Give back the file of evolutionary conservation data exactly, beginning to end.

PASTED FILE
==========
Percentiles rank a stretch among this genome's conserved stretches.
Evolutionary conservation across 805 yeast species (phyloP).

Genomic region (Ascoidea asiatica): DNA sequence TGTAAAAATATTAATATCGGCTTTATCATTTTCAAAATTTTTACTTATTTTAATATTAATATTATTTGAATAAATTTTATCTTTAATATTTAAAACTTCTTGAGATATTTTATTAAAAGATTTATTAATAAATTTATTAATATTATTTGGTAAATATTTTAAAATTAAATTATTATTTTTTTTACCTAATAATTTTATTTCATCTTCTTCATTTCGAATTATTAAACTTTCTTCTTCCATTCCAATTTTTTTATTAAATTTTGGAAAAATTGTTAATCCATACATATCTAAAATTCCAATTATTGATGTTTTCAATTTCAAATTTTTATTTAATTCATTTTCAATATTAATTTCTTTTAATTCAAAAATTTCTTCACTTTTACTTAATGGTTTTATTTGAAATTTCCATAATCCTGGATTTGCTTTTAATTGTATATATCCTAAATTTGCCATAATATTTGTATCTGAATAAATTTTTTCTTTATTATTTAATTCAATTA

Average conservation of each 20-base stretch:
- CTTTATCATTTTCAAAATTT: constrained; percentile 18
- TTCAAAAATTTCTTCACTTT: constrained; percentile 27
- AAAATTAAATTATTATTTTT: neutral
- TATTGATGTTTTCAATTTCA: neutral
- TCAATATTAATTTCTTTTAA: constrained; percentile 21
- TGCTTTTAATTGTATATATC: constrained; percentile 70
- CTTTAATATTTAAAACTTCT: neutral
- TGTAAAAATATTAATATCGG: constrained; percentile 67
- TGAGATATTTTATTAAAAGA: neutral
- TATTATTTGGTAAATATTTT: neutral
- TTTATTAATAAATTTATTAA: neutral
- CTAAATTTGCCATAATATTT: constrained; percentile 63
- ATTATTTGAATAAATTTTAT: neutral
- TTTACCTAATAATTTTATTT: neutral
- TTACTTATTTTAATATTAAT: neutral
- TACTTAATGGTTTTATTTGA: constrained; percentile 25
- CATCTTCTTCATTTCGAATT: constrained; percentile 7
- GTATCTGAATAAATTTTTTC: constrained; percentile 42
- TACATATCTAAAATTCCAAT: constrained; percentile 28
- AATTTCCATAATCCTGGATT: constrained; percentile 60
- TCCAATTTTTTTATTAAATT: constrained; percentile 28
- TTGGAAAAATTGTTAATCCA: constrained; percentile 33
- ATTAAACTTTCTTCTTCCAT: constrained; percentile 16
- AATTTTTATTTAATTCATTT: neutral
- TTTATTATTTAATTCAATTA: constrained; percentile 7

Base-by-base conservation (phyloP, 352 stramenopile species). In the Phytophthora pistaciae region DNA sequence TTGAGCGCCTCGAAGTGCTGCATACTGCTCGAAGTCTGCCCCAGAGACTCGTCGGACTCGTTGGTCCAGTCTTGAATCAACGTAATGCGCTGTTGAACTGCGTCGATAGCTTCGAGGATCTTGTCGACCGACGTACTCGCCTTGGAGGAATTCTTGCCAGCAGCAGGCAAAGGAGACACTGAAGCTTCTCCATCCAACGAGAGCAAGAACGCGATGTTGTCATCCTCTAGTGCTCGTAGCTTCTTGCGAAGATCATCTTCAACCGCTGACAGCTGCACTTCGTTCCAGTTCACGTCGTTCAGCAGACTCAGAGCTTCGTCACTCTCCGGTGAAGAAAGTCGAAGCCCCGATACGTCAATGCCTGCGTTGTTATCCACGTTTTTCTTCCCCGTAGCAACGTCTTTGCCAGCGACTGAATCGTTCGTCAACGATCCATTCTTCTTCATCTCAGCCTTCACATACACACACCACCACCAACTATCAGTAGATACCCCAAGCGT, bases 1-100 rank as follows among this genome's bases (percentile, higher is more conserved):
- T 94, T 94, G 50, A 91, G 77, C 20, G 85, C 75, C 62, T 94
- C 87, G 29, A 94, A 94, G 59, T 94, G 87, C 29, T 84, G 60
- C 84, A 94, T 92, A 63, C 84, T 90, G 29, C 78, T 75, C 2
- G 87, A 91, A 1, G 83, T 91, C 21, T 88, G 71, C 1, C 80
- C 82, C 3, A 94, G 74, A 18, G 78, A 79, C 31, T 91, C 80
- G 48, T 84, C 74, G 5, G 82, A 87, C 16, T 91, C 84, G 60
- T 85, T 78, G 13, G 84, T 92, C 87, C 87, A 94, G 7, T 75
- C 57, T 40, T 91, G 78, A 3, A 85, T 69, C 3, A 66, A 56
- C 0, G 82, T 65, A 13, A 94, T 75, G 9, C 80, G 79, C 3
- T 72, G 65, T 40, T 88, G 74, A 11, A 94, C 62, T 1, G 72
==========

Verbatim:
Percentiles rank a stretch among this genome's conserved stretches.
Evolutionary conservation across 805 yeast species (phyloP).

Genomic region (Ascoidea asiatica): DNA sequence TGTAAAAATATTAATATCGGCTTTATCATTTTCAAAATTTTTACTTATTTTAATATTAATATTATTTGAATAAATTTTATCTTTAATATTTAAAACTTCTTGAGATATTTTATTAAAAGATTTATTAATAAATTTATTAATATTATTTGGTAAATATTTTAAAATTAAATTATTATTTTTTTTACCTAATAATTTTATTTCATCTTCTTCATTTCGAATTATTAAACTTTCTTCTTCCATTCCAATTTTTTTATTAAATTTTGGAAAAATTGTTAATCCATACATATCTAAAATTCCAATTATTGATGTTTTCAATTTCAAATTTTTATTTAATTCATTTTCAATATTAATTTCTTTTAATTCAAAAATTTCTTCACTTTTACTTAATGGTTTTATTTGAAATTTCCATAATCCTGGATTTGCTTTTAATTGTATATATCCTAAATTTGCCATAATATTTGTATCTGAATAAATTTTTTCTTTATTATTTAATTCAATTA

Average conservation of each 20-base stretch:
- CTTTATCATTTTCAAAATTT: constrained; percentile 18
- TTCAAAAATTTCTTCACTTT: constrained; percentile 27
- AAAATTAAATTATTATTTTT: neutral
- TATTGATGTTTTCAATTTCA: neutral
- TCAATATTAATTTCTTTTAA: constrained; percentile 21
- TGCTTTTAATTGTATATATC: constrained; percentile 70
- CTTTAATATTTAAAACTTCT: neutral
- TGTAAAAATATTAATATCGG: constrained; percentile 67
- TGAGATATTTTATTAAAAGA: neutral
- TATTATTTGGTAAATATTTT: neutral
- TTTATTAATAAATTTATTAA: neutral
- CTAAATTTGCCATAATATTT: constrained; percentile 63
- ATTATTTGAATAAATTTTAT: neutral
- TTTACCTAATAATTTTATTT: neutral
- TTACTTATTTTAATATTAAT: neutral
- TACTTAATGGTTTTATTTGA: constrained; percentile 25
- CATCTTCTTCATTTCGAATT: constrained; percentile 7
- GTATCTGAATAAATTTTTTC: constrained; percentile 42
- TACATATCTAAAATTCCAAT: constrained; percentile 28
- AATTTCCATAATCCTGGATT: constrained; percentile 60
- TCCAATTTTTTTATTAAATT: constrained; percentile 28
- TTGGAAAAATTGTTAATCCA: constrained; percentile 33
- ATTAAACTTTCTTCTTCCAT: constrained; percentile 16
- AATTTTTATTTAATTCATTT: neutral
- TTTATTATTTAATTCAATTA: constrained; percentile 7

Base-by-base conservation (phyloP, 352 stramenopile species). In the Phytophthora pistaciae region DNA sequence TTGAGCGCCTCGAAGTGCTGCATACTGCTCGAAGTCTGCCCCAGAGACTCGTCGGACTCGTTGGTCCAGTCTTGAATCAACGTAATGCGCTGTTGAACTGCGTCGATAGCTTCGAGGATCTTGTCGACCGACGTACTCGCCTTGGAGGAATTCTTGCCAGCAGCAGGCAAAGGAGACACTGAAGCTTCTCCATCCAACGAGAGCAAGAACGCGATGTTGTCATCCTCTAGTGCTCGTAGCTTCTTGCGAAGATCATCTTCAACCGCTGACAGCTGCACTTCGTTCCAGTTCACGTCGTTCAGCAGACTCAGAGCTTCGTCACTCTCCGGTGAAGAAAGTCGAAGCCCCGATACGTCAATGCCTGCGTTGTTATCCACGTTTTTCTTCCCCGTAGCAACGTCTTTGCCAGCGACTGAATCGTTCGTCAACGATCCATTCTTCTTCATCTCAGCCTTCACATACACACACCACCACCAACTATCAGTAGATACCCCAAGCGT, bases 1-100 rank as follows among this genome's bases (percentile, higher is more conserved):
- T 94, T 94, G 50, A 91, G 77, C 20, G 85, C 75, C 62, T 94
- C 87, G 29, A 94, A 94, G 59, T 94, G 87, C 29, T 84, G 60
- C 84, A 94, T 92, A 63, C 84, T 90, G 29, C 78, T 75, C 2
- G 87, A 91, A 1, G 83, T 91, C 21, T 88, G 71, C 1, C 80
- C 82, C 3, A 94, G 74, A 18, G 78, A 79, C 31, T 91, C 80
- G 48, T 84, C 74, G 5, G 82, A 87, C 16, T 91, C 84, G 60
- T 85, T 78, G 13, G 84, T 92, C 87, C 87, A 94, G 7, T 75
- C 57, T 40, T 91, G 78, A 3, A 85, T 69, C 3, A 66, A 56
- C 0, G 82, T 65, A 13, A 94, T 75, G 9, C 80, G 79, C 3
- T 72, G 65, T 40, T 88, G 74, A 11, A 94, C 62, T 1, G 72